From the air, the vast lands of South Sudan’s conflict-wracked Jonglei state look peaceful before the white plumes of smoke come into view: thatch huts still burning from an attack.
“There are houses on fire,” the captain of the small plane shouts, as he swoops down low towards billowing clouds of smoke spiraling from a thatch hut for a closer look.
Nearby, two grey circles -- looking like the remains of giant cigarettes stubbed out in a village -- are all that is left of homes already razed to the ground.
Just out of reach of the flames, around a dozen men in dark green uniforms scan the sky for the plane above.
Elsewhere, more than 100 men in similar green battle dress form a snaking line through the bush, determinedly marching south.
Tit-for-tat cattle raids and reprisal killings are common in this grossly under-developed state, awash with guns left over from almost two decades of civil war.
But the latest upsurge in fighting that began around a week ago is of a different scale and nature. Local government officials have reported columns of hundreds -- if not thousands -- of gunmen in a tribal militia fighting their way towards the heartland of a rival community.
Lou Nuer gunmen from northern Jonglei are heading south towards Pibor, an area of their rivals, the Murle.
Pibor County Commissioner Joshua Konyi, speaking from the impoverished town earlier this week, said Murle civilians were fleeing ahead of the gunmen, fearing a repeat of previous such attacks.
South Sudan’s rebel-turned-official army has also been fighting in the region to crush a rebellion led by David Yau Yau, who comes from the Murle people, since 2010.
U.S. State Department officials said this week they were “deeply disturbed by mounting reports of abuse of civilians, including targeted killings, rape (and) beatings.”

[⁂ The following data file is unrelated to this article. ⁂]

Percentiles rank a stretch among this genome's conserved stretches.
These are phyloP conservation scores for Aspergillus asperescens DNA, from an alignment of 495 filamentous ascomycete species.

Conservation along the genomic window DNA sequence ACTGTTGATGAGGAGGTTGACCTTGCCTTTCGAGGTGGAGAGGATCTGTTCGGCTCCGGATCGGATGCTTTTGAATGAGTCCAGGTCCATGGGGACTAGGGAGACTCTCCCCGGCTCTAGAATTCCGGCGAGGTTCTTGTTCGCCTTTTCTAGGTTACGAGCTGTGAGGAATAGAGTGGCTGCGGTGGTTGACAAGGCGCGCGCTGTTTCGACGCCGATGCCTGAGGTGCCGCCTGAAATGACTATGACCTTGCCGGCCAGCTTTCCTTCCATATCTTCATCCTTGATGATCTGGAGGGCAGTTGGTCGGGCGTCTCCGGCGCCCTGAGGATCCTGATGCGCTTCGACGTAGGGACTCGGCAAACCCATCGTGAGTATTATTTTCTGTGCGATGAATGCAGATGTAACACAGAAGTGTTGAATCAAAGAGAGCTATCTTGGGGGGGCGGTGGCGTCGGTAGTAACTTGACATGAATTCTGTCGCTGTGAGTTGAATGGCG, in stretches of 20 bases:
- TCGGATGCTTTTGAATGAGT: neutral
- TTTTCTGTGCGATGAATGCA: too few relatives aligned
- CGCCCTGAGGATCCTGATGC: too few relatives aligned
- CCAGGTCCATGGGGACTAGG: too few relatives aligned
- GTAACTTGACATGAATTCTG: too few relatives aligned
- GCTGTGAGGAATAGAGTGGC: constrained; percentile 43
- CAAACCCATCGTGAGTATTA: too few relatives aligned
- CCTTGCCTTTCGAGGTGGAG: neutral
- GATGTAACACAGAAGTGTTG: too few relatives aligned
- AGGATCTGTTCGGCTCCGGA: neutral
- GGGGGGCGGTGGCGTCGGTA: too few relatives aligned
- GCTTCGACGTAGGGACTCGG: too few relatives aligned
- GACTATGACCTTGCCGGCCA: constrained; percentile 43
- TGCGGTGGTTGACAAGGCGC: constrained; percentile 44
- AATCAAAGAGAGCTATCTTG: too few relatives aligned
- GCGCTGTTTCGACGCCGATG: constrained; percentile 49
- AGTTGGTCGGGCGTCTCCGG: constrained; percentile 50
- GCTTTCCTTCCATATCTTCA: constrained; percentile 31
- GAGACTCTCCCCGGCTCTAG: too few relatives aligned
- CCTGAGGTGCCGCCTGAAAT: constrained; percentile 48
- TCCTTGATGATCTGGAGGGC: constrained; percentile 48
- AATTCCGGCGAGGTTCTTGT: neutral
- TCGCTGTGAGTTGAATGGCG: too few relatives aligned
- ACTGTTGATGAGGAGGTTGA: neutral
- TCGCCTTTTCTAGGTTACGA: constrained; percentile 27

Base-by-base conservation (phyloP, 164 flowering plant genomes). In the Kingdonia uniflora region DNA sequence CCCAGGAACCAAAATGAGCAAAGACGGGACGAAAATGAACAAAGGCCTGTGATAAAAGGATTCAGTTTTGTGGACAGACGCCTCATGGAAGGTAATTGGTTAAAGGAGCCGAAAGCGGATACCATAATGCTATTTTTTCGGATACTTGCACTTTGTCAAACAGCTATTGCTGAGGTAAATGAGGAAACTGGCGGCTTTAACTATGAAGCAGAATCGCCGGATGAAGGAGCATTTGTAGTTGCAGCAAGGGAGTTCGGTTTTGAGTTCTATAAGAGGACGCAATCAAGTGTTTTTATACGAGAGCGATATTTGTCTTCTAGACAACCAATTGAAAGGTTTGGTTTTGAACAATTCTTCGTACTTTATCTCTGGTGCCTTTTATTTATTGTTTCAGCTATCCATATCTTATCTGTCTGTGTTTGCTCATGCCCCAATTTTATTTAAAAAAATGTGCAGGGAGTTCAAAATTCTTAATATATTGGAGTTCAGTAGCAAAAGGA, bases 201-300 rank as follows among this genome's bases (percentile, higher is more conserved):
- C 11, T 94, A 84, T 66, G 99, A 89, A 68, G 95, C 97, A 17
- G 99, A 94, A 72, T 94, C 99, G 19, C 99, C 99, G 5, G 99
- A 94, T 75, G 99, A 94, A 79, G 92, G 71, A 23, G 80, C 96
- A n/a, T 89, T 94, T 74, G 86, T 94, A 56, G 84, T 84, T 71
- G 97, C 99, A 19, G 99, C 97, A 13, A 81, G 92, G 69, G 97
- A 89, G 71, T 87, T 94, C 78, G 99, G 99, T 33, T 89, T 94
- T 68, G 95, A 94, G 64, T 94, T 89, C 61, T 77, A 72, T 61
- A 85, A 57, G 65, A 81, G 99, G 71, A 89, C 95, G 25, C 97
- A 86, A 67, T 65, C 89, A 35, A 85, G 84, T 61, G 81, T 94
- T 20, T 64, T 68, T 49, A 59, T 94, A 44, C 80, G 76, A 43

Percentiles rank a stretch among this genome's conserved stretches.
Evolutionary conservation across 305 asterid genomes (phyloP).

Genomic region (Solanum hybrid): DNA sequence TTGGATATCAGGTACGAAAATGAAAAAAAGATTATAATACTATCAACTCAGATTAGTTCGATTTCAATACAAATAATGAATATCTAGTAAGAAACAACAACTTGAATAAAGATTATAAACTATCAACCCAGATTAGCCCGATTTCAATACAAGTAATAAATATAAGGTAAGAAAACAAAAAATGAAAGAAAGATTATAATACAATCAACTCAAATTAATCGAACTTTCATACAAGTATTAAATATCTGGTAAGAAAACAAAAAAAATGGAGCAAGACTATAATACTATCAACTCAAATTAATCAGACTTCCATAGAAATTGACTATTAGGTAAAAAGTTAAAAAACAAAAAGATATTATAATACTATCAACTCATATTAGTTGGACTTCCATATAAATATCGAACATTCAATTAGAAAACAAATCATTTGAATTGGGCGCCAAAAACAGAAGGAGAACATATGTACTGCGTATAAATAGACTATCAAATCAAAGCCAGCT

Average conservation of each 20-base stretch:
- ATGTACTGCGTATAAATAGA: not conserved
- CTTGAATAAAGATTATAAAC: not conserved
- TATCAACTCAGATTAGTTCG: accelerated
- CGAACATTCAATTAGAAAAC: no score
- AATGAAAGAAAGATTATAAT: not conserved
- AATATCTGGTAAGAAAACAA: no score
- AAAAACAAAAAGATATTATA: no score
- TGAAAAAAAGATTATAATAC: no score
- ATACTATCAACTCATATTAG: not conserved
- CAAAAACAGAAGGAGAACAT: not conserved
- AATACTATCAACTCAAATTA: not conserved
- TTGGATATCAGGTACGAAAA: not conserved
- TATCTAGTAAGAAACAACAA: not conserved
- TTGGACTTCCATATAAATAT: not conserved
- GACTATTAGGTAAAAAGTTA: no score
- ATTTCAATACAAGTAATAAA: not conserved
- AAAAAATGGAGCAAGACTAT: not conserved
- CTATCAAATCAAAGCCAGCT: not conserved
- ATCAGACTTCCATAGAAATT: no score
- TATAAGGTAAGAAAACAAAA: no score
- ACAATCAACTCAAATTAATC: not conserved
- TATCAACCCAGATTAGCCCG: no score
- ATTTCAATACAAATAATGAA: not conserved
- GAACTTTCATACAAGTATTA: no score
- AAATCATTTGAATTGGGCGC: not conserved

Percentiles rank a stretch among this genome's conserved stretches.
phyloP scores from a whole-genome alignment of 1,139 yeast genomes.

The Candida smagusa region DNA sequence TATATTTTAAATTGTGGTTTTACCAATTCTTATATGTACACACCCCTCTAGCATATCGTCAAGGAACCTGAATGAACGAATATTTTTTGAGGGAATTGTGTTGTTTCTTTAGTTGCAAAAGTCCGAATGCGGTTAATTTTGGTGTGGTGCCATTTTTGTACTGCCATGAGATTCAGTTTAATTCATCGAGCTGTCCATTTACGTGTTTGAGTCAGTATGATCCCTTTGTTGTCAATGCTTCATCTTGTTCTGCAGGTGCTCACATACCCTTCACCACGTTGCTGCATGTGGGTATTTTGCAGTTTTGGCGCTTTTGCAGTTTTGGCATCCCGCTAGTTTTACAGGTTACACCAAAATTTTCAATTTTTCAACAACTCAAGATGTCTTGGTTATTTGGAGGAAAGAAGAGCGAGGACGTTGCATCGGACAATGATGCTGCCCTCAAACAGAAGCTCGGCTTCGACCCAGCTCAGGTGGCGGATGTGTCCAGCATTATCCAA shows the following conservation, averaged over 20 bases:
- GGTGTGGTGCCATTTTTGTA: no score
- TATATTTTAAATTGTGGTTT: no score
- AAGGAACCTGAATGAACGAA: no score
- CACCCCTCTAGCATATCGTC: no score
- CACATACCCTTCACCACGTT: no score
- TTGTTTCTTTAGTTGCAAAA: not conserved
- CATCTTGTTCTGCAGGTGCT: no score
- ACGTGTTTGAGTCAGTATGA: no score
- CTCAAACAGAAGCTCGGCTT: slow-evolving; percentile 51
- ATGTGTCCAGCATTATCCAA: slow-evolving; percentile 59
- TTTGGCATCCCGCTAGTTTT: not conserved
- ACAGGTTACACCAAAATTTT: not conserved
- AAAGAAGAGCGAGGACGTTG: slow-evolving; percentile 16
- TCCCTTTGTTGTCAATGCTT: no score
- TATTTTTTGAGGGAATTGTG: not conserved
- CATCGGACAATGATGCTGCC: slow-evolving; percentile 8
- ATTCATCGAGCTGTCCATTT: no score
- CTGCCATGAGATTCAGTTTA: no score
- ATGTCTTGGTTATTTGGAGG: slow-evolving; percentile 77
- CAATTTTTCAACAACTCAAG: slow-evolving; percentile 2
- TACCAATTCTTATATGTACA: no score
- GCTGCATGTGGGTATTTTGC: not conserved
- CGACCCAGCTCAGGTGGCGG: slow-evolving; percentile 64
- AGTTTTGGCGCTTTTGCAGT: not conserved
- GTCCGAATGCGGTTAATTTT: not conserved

European ambassadors in Juba warned Saturday that the clashes risked spiraling into “outright ethnic conflict.”
From the air, flying over the thick green bush broken up by simmering swamps reflecting the fierce sun, signs of actual fighting are hard to see.
A few homesteads burn, while in other villages, conical straw and mud huts lie deserted.
Herds of cattle, upon which the people here depend for their livelihood, are nowhere to be seen -- either hidden in surrounding bush or taken by advancing raiding parties.
This isolated and swampy state, about the size of Austria and Switzerland combined, has limited mud roads that are often impassable for months during heavy rains.
Age-old ethnic rivalries
The latest clashes follow bitter fighting in May, when soldiers and other gunmen looted U.N. and aid agency stores in Pibor, including a key hospital.
Government officials in Lou Nuer areas in northern Jonglei deny that young men have set off to fight, but past clashes followed a similar pattern.
In Walgak, where Yau Yau’s rebels massacred over 100 people in February, local commissioner Koang Rambang Chol dismisses reports that the Lou Nuer youth have left.
“This is farming season,” he said, before adding only that perhaps “some of the youth will be patrolling the borders of our areas.”
But in Akobo, another Lou Nuer settlement in northern Jonglei, one aid worker, who asked not to be named, said the young men had gone.
“The people here say the youth have gone, and they’re fighting the Murle near Pibor.”
Ethnic rivalries are age-old here, but were exacerbated by the 1983-2005 war with Khartoum, which armed and pitted communities against each other.
Recent reports echo attacks in December 2011, when some 8,000 Lou Nuer marched south, killing and looting in what they said were reprisals for earlier attacks and cattle raids by Murle fighters.
Rights groups and aid agencies recorded a string of atrocities: babies were burned while women were attacked, raped or abducted.
Like this time, according to reports, fighters were armed with semi-automatic rifles, machine guns and rocket-propelled grenades.
The United Nations later estimated that more than 600 people were massacred, although local officials reported the death toll to have been far higher.
U.N. peacekeepers have small bases here, but with limited impact.
Ground patrols were scaled back after five U.N. peacekeepers and seven U.N. civilian workers were killed in an ambush in April near Pibor.
Low-level aerial patrols have been less frequent since government soldiers shot down a U.N. helicopter in December. They said they thought it was from Sudan, whom Juba regularly accuses of arming rebels as a proxy force.
So the peacekeepers rarely venture far outside their fortified posts, saying this week they were “not in an immediate position” to confirm details about any clashes.
But even a brief flyover of this vast region shows the houses are burning and the armed men are marching.
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